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: our internet goals :

   
 

Across Pearson, we have, for some years, been investing in online activities that play a significant part in our business operations and are reflected in both our profit and loss account and our cash flow. These online activities are so integral to all our businesses that it is difficult to identify the revenues they generate with any sort of precision. However, looking at all our online activities, we can identify three broad revenue streams:

online delivery : Pearson Education, through the Computer Curriculum Corporation and Electronic Education businesses, and the Financial Times Group, through its FTID operations, deliver content and services exclusively online. In 1999, these products made sales of around 90m.

online channels : In both the Penguin Group and Pearson Education, the internet is an increasingly important sales channel through which we sell our books. In 1999, we made sales of around 50m through online channels.

online/text products : Pearson Education is investing heavily to continue to integrate its text- books with password protected companion web sites, which are sold as bundled web/text products. In 1999, these products generated sales of around 375m.

We are also stepping up investment in developing new internet enterprises which capitalise on the power of our brands and content and generate additional and distinct online revenue streams.
At this stage, we are investing primarily in the following areas:

Investing

These internet enterprises combine the opportunity for very high growth with above average business risk, which sets them apart from our established media operations. They also meet our twin tests of scale and separability, in that they have the scale to justify separation and it is practically possible to separate their revenues from those of print or television-based counterparts. Here, we are setting out, for the first time, how we plan to approach their funding, investment appraisal and financial reporting.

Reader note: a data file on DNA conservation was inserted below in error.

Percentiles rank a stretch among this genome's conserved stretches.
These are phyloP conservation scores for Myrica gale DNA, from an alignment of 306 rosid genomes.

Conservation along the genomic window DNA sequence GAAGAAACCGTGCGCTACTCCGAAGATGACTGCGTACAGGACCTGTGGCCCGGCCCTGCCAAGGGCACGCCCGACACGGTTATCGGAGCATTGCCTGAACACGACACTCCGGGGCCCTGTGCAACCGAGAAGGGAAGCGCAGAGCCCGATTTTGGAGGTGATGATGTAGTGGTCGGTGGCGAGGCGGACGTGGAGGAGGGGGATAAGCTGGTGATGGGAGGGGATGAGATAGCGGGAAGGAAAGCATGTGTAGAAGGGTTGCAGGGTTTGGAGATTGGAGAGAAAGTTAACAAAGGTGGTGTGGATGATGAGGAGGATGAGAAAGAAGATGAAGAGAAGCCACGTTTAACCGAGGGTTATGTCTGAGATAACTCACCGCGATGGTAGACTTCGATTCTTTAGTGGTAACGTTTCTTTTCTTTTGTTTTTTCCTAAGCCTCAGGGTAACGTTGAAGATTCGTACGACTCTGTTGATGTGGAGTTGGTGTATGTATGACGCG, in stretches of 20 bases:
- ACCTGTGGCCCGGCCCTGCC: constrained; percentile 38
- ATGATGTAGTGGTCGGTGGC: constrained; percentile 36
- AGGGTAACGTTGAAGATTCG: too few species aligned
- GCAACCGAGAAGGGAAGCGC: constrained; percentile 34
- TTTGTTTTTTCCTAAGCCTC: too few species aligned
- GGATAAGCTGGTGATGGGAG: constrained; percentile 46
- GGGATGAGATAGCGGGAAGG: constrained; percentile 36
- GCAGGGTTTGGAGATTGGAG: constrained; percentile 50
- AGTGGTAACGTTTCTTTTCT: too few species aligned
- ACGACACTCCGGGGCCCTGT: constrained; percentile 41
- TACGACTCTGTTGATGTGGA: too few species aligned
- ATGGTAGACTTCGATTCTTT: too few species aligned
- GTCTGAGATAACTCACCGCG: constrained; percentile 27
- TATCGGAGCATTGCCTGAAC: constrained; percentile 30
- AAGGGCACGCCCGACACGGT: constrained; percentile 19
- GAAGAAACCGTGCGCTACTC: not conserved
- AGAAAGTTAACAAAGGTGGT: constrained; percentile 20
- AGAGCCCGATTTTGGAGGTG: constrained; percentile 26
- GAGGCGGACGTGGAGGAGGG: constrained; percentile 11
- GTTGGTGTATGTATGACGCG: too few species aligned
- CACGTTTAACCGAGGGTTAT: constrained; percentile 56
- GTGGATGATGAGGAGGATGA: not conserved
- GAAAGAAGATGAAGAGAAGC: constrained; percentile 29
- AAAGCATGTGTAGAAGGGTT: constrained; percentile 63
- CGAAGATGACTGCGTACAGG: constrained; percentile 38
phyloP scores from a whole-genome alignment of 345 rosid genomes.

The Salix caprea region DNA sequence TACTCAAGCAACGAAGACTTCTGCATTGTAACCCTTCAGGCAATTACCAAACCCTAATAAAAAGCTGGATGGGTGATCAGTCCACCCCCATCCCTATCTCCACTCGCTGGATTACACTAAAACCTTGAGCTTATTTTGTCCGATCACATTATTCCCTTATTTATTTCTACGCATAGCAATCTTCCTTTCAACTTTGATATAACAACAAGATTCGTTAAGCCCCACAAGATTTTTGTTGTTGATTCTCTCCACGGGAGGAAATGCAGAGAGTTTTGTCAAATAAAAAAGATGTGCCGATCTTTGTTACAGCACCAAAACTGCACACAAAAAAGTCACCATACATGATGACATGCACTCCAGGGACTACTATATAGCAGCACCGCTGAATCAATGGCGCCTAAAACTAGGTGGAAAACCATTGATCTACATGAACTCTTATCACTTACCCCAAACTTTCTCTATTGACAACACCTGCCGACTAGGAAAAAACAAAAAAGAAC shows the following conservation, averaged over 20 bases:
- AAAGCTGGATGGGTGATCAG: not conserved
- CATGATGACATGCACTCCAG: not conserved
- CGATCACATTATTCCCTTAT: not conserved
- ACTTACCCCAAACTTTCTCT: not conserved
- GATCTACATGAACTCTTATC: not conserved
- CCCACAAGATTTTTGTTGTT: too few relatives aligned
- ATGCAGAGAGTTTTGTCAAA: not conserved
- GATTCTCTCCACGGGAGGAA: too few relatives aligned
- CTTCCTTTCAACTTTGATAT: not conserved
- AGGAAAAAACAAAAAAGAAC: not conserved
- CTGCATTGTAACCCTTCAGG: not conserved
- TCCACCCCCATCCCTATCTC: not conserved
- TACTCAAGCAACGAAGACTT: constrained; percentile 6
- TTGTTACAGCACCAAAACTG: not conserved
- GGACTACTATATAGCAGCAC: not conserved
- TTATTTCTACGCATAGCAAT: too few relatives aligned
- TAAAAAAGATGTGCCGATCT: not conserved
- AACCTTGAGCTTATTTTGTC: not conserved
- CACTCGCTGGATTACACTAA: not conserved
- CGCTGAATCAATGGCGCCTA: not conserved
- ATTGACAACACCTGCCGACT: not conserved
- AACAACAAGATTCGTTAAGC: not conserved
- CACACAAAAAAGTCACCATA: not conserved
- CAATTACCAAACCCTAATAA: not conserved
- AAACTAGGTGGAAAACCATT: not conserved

funding : Last year’s sharp reduction in the debt we took on to finance the Simon & Schuster acquisition means we could finance the next stage of the development of these internet enterprises from our existing financial resources. However, in view of the growth and risk characteristics of these enterprises, we decided to finance their development through the issue of risk capital, or equity. We considered seriously the possibility of creating a separate equity security to track the performance of these businesses but decided that this would be complex and potentially divisive. Instead, in January 2000, we raised 250m through the issue of 11.5 million shares at a price of 2200p per share. At this stage, 250m is enough to finance the development of our internet enterprises although we will accelerate this investment if we conclude that the extra spending is justified by the eventual returns. The pace at which we will invest this 250m is difficult to predict. Markets for internet products and services are changing rapidly and require a flexible response, with financial commitments being scaled up and down according to need. In some cases, we can form partnerships which capitalise on our brands, content and ownership of advertising media (which has great appeal to internet companies) to achieve some of our internet goals without using our cash. In whatever currency, we will continue to increase organic investment in our own internet enterprises. For example, this year we are investing in major marketing campaigns to promote FT.com in both the United States and Europe. We are also taking equity stakes in, and forming strategic alliances with, internet companies which will help us to accelerate the development of our internet enterprises. For example, in the first three months of this year, we have invested in strategic stakes in several online information and education companies to further our aim to be a substantial online consumer education force.